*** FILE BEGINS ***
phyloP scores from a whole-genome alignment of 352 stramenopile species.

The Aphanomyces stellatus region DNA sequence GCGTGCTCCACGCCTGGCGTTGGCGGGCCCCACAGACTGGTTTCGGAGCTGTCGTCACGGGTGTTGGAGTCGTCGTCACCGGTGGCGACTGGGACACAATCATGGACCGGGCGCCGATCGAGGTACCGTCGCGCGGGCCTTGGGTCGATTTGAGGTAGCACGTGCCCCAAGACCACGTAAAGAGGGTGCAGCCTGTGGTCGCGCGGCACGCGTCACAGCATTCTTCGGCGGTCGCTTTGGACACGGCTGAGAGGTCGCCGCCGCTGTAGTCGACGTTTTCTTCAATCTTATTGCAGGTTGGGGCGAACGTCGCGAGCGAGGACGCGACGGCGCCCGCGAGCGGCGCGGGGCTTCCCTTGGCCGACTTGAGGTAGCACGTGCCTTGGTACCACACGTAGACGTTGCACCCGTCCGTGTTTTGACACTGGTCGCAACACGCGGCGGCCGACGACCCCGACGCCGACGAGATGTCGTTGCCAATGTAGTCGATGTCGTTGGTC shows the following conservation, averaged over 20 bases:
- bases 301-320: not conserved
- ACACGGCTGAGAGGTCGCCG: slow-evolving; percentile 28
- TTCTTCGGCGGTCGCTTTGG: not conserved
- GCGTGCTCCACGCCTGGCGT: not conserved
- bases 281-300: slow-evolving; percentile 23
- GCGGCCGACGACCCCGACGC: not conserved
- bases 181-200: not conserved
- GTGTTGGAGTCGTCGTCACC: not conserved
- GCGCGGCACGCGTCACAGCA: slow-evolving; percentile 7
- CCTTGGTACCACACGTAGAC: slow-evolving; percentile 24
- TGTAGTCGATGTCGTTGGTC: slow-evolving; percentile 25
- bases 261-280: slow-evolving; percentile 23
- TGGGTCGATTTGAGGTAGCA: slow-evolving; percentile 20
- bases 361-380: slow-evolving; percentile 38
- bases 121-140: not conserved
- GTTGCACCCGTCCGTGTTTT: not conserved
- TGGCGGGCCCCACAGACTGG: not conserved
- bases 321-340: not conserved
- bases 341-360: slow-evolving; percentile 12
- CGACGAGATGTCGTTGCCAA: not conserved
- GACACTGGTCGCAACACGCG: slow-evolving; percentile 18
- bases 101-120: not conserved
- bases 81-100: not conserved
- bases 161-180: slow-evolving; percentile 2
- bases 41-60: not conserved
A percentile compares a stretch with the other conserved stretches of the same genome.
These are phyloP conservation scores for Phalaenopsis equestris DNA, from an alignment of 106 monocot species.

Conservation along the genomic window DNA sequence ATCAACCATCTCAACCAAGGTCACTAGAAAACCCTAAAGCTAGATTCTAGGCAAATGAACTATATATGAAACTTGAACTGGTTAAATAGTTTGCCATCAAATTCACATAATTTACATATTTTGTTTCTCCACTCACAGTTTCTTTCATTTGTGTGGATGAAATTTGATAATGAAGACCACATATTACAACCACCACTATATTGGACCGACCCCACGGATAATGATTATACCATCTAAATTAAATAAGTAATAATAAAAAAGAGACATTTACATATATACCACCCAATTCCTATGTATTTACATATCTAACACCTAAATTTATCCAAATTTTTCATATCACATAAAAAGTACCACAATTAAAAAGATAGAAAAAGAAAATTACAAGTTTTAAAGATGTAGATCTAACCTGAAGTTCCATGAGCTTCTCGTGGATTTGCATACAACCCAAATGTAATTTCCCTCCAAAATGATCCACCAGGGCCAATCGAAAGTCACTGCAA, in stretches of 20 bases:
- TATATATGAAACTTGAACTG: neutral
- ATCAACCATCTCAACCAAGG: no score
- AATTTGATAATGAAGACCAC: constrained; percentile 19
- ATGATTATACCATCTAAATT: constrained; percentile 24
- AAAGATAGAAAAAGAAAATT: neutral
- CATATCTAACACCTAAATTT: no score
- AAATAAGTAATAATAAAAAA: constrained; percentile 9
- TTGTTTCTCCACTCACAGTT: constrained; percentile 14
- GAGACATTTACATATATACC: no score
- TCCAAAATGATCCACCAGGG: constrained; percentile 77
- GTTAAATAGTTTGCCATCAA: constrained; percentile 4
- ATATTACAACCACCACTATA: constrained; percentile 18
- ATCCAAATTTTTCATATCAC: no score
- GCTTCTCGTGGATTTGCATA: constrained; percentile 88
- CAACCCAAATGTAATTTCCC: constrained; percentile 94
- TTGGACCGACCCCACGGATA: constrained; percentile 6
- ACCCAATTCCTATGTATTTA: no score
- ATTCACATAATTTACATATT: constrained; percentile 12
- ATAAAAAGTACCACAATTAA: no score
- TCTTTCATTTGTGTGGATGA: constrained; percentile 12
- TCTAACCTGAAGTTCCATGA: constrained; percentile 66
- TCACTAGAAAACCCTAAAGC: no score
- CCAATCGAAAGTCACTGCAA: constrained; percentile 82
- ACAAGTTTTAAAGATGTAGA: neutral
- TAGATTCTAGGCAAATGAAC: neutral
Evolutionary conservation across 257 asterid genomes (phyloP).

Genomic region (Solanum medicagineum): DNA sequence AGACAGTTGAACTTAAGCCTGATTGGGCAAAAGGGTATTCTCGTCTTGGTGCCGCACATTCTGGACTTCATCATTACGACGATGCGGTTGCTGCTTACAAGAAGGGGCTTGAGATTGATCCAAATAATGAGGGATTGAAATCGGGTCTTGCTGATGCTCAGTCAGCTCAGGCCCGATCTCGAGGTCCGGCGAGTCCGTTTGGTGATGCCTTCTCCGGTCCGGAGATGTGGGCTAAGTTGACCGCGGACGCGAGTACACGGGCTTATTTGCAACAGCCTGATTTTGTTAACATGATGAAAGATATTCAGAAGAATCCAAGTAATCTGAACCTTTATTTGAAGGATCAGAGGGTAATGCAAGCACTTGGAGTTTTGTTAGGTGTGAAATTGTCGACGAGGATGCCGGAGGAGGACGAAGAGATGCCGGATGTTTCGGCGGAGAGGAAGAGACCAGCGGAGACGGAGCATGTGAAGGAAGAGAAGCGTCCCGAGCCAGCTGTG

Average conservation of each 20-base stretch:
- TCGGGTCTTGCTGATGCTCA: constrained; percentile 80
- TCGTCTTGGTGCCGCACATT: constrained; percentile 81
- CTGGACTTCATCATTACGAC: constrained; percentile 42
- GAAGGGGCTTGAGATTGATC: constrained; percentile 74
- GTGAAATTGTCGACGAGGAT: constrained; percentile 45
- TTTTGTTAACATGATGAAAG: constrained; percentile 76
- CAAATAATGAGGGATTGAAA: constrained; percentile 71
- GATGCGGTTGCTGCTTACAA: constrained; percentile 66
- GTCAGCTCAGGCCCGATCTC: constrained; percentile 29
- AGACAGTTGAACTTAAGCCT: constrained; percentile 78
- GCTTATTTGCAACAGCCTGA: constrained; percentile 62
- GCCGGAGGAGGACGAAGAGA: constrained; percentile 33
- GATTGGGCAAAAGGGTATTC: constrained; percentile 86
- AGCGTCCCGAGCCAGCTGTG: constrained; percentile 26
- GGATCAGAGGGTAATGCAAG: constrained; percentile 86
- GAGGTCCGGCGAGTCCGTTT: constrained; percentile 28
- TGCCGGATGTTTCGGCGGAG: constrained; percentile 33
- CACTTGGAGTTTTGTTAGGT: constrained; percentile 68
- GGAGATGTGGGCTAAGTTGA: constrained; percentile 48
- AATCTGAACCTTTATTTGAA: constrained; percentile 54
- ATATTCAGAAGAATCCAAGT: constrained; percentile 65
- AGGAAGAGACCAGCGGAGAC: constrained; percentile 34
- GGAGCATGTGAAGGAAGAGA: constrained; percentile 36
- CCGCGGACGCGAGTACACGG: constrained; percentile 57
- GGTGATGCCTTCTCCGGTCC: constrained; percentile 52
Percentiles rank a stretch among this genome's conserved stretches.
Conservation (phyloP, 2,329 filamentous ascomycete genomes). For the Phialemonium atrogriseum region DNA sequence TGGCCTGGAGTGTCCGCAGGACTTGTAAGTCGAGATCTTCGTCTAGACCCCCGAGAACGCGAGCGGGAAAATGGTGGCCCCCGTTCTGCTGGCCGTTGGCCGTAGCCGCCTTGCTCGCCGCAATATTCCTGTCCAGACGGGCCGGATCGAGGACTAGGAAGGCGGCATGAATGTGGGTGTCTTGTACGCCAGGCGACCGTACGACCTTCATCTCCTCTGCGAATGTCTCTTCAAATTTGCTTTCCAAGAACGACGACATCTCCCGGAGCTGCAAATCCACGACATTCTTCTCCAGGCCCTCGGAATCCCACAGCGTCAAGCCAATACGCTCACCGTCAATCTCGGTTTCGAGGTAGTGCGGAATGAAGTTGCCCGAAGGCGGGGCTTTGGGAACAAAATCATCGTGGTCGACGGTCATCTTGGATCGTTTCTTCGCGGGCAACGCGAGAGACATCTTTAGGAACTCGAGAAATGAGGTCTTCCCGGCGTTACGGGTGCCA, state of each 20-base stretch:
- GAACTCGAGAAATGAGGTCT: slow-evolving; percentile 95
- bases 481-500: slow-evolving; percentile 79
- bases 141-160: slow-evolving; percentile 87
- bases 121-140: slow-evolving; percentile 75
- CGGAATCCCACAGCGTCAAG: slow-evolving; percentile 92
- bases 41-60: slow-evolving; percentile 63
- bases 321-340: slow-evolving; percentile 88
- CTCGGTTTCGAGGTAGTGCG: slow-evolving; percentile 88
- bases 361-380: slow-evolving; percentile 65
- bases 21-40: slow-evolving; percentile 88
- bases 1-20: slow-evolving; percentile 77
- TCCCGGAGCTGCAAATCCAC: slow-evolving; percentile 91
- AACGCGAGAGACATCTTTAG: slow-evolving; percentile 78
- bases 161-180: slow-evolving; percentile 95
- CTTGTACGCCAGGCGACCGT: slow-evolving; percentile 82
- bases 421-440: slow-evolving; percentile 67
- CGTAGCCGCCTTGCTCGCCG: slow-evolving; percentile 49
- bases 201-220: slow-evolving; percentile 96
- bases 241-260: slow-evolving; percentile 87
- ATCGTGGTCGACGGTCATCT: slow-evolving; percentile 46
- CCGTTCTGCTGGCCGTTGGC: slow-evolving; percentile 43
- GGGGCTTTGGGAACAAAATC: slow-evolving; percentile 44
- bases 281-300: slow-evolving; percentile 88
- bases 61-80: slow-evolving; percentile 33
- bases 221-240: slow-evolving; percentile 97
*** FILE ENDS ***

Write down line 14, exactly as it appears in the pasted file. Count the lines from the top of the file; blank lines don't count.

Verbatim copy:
- bases 261-280: slow-evolving; percentile 23